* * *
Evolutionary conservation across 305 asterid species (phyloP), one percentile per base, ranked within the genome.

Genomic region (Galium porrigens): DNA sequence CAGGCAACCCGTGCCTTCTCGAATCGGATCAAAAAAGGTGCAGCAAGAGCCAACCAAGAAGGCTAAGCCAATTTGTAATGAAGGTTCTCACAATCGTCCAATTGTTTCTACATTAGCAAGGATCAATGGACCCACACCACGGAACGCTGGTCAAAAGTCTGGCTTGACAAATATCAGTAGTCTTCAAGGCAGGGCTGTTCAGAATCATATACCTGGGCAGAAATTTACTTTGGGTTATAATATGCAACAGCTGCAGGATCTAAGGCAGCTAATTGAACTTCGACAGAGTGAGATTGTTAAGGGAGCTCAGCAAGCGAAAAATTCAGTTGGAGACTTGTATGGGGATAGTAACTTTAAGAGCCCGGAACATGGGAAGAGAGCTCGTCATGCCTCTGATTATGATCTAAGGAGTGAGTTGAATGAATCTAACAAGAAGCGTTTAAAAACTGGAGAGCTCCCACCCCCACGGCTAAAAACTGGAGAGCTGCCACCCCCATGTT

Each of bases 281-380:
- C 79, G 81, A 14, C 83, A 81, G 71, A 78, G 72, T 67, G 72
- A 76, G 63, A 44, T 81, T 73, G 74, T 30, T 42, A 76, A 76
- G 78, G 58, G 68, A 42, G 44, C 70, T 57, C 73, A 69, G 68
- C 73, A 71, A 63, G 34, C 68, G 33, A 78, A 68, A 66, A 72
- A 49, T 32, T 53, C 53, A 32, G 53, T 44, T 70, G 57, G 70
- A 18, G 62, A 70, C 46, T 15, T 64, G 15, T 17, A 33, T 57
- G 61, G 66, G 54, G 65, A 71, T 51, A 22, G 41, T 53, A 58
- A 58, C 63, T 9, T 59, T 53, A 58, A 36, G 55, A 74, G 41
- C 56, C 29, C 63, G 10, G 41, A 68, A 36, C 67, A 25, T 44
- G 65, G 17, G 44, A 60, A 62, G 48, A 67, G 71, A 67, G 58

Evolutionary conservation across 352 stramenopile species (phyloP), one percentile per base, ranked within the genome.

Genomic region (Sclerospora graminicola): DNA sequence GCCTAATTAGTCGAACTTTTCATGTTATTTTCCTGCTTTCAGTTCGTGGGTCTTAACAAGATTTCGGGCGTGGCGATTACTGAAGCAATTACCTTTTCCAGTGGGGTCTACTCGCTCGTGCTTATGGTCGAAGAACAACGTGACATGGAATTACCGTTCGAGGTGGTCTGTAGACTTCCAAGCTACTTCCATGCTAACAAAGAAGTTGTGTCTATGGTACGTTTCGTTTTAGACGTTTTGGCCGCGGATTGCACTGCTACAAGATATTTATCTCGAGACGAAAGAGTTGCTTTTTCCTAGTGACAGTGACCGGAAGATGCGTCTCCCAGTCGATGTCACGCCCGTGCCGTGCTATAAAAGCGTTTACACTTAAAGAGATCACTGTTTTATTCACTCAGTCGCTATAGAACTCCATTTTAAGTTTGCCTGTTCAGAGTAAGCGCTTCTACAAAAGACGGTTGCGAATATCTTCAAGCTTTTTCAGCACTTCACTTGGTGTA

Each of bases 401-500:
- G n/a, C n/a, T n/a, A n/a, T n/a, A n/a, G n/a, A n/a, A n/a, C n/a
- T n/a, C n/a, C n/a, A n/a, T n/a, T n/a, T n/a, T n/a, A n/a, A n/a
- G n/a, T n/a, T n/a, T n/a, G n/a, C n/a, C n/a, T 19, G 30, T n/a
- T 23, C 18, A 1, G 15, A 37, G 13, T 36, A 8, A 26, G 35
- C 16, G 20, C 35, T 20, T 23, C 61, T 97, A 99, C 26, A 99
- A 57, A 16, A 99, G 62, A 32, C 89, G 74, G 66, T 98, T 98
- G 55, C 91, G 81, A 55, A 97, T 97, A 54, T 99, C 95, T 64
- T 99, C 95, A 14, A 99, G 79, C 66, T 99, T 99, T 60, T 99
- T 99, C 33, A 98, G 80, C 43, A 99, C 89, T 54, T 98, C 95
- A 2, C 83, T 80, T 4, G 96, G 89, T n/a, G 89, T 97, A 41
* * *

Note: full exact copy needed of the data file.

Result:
Evolutionary conservation across 305 asterid species (phyloP), one percentile per base, ranked within the genome.

Genomic region (Galium porrigens): DNA sequence CAGGCAACCCGTGCCTTCTCGAATCGGATCAAAAAAGGTGCAGCAAGAGCCAACCAAGAAGGCTAAGCCAATTTGTAATGAAGGTTCTCACAATCGTCCAATTGTTTCTACATTAGCAAGGATCAATGGACCCACACCACGGAACGCTGGTCAAAAGTCTGGCTTGACAAATATCAGTAGTCTTCAAGGCAGGGCTGTTCAGAATCATATACCTGGGCAGAAATTTACTTTGGGTTATAATATGCAACAGCTGCAGGATCTAAGGCAGCTAATTGAACTTCGACAGAGTGAGATTGTTAAGGGAGCTCAGCAAGCGAAAAATTCAGTTGGAGACTTGTATGGGGATAGTAACTTTAAGAGCCCGGAACATGGGAAGAGAGCTCGTCATGCCTCTGATTATGATCTAAGGAGTGAGTTGAATGAATCTAACAAGAAGCGTTTAAAAACTGGAGAGCTCCCACCCCCACGGCTAAAAACTGGAGAGCTGCCACCCCCATGTT

Each of bases 281-380:
- C 79, G 81, A 14, C 83, A 81, G 71, A 78, G 72, T 67, G 72
- A 76, G 63, A 44, T 81, T 73, G 74, T 30, T 42, A 76, A 76
- G 78, G 58, G 68, A 42, G 44, C 70, T 57, C 73, A 69, G 68
- C 73, A 71, A 63, G 34, C 68, G 33, A 78, A 68, A 66, A 72
- A 49, T 32, T 53, C 53, A 32, G 53, T 44, T 70, G 57, G 70
- A 18, G 62, A 70, C 46, T 15, T 64, G 15, T 17, A 33, T 57
- G 61, G 66, G 54, G 65, A 71, T 51, A 22, G 41, T 53, A 58
- A 58, C 63, T 9, T 59, T 53, A 58, A 36, G 55, A 74, G 41
- C 56, C 29, C 63, G 10, G 41, A 68, A 36, C 67, A 25, T 44
- G 65, G 17, G 44, A 60, A 62, G 48, A 67, G 71, A 67, G 58

Evolutionary conservation across 352 stramenopile species (phyloP), one percentile per base, ranked within the genome.

Genomic region (Sclerospora graminicola): DNA sequence GCCTAATTAGTCGAACTTTTCATGTTATTTTCCTGCTTTCAGTTCGTGGGTCTTAACAAGATTTCGGGCGTGGCGATTACTGAAGCAATTACCTTTTCCAGTGGGGTCTACTCGCTCGTGCTTATGGTCGAAGAACAACGTGACATGGAATTACCGTTCGAGGTGGTCTGTAGACTTCCAAGCTACTTCCATGCTAACAAAGAAGTTGTGTCTATGGTACGTTTCGTTTTAGACGTTTTGGCCGCGGATTGCACTGCTACAAGATATTTATCTCGAGACGAAAGAGTTGCTTTTTCCTAGTGACAGTGACCGGAAGATGCGTCTCCCAGTCGATGTCACGCCCGTGCCGTGCTATAAAAGCGTTTACACTTAAAGAGATCACTGTTTTATTCACTCAGTCGCTATAGAACTCCATTTTAAGTTTGCCTGTTCAGAGTAAGCGCTTCTACAAAAGACGGTTGCGAATATCTTCAAGCTTTTTCAGCACTTCACTTGGTGTA

Each of bases 401-500:
- G n/a, C n/a, T n/a, A n/a, T n/a, A n/a, G n/a, A n/a, A n/a, C n/a
- T n/a, C n/a, C n/a, A n/a, T n/a, T n/a, T n/a, T n/a, A n/a, A n/a
- G n/a, T n/a, T n/a, T n/a, G n/a, C n/a, C n/a, T 19, G 30, T n/a
- T 23, C 18, A 1, G 15, A 37, G 13, T 36, A 8, A 26, G 35
- C 16, G 20, C 35, T 20, T 23, C 61, T 97, A 99, C 26, A 99
- A 57, A 16, A 99, G 62, A 32, C 89, G 74, G 66, T 98, T 98
- G 55, C 91, G 81, A 55, A 97, T 97, A 54, T 99, C 95, T 64
- T 99, C 95, A 14, A 99, G 79, C 66, T 99, T 99, T 60, T 99
- T 99, C 33, A 98, G 80, C 43, A 99, C 89, T 54, T 98, C 95
- A 2, C 83, T 80, T 4, G 96, G 89, T n/a, G 89, T 97, A 41